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Force fields emanate from and pour back into a source. This dynamic creates a self-generating system. When a group of musicians conglomerate, each playing a different instrument, each intent on developing a specific sound idea, but all beginning from a center, their dynamic is a self-generating system similar to the way force fields work. Blink embodies the boldness to self-generate, The Epidemic of Ideas its recorded results.
The minute-long first track, appropriately titled "Sum," is an overture for how each instrument will proceed. The growth of the recording comes in how each instrument subsequently reaches out to the other, how they combine to eventually expand into a huge sound ("Secret Weapon pt 1)." Each cut seems to establish a step to an apotheosis ("Rivers and Tides," "Glass"), measuring the breadth of each instrument's capacity to be itself.
The alto saxophone carries the reins for much of the album in carefully appointed single tones ("Rivers and Tides"). The guitar follows closely behind, counteracting the sax line or melding with it ("Rivers and Tides," "I Am"). The bass and guitar connect to reinforce tones that seem scattered but which are really shunted to a specific place. The bass clearly controls the spine-full undertones("Rivers and Tides," "I Am," "Underground Games"), while the drums are struck fervently into drawing together the instruments and keeping them within the same channel. Sometimes, the whole group unites in a march-like forwardness ("Rivers and Tides," "Glass," "I Am") that takes over the sense of time.
The instrumentality shifts gears a bit when the concept of the whole finds a resting place in the details of a variety of new and playful sounds ("Sources," "Displacement," "Glass," "I Am," "Misadventures") that reset the group's direction. It is notable how the acoustic instruments lean into an electronic tendency. Questions can be raised about what is electronic and what is not, given the tempo or the intercession of one instrument with another, particularly with regards to the use of percussion ("Glass""). The guitar seems to be the only electric device and its sound pushes the climb towards a summit where the musical heights of this recording are realized ("Glass"). The guitar also explores territory that upends the idea that it is a string instrument ("I Am").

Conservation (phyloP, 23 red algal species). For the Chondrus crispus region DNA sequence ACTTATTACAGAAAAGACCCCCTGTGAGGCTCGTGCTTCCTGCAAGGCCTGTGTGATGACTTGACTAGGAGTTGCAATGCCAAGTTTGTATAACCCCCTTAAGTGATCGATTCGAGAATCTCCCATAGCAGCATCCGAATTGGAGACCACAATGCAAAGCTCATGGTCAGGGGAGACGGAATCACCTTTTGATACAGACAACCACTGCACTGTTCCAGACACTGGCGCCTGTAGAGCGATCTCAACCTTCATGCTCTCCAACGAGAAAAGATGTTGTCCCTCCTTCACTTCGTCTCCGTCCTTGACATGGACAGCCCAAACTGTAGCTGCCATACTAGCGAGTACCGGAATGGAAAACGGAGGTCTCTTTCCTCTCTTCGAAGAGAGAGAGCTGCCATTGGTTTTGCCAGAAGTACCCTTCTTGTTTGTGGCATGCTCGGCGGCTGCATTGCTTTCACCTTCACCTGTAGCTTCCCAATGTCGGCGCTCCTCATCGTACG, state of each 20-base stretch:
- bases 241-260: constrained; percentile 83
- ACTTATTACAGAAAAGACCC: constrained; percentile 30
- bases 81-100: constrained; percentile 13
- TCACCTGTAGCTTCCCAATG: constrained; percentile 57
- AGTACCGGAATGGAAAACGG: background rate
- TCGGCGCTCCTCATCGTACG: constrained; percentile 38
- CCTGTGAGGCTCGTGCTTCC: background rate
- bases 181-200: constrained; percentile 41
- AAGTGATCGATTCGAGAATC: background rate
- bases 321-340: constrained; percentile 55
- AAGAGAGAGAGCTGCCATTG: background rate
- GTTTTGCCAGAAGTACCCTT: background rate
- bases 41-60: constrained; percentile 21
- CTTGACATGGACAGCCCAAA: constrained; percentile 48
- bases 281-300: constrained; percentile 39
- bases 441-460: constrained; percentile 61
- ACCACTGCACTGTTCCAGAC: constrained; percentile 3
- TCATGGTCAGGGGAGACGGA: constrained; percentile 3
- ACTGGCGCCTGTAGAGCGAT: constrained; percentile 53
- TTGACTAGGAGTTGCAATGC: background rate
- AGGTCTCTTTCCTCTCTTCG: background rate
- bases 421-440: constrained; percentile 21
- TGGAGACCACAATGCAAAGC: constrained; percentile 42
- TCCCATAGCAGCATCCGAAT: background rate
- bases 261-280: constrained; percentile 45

The recording has a shape. The music is coherent and small at the beginning, and expands and contracts throughout the recording's progression, reaching ostensible finales. But the instruments retreat and regain their separateness only to then reinvest themselves through a ceaselessly melodic sound; they put themselves into another constrained space that has the same potential of opening up to the skies. On the closing and appropriately titled "We Disappear," the guitar brings the group home, producing a quiet resonance that is nothing less than healing.
Track Listing: Sum; Secret Weapon, pt.1; Rivers and Tides; Sources; Displacement; Secret Weapon,
pt.2; Glass; I Am; Underground Games; Three Illustrations; Misadventures; We
Personnel: Jeff Greene: acoustic and electric basses, samples, harmonium; Quin Kirchner:
drums, cymbals, percussion, glockenspiel; Dave Miller: electric guitar, sound
effects; Greg Ward: alto sax.
I love jazz because anything is possible; it has few rules and the best jazz breaks those ones. I prefer free improv because it doesn't really have any rules at all.
I was first exposed to jazz in my teens (in the late sixties).
The first jazz record I bought was Filles de Kilimanjaro by Miles Davis, shortly followed by Extrapolation by John McLaughlin.
My advice to new listeners is to listen as widely as possible and not to make snap judgments--stick with it.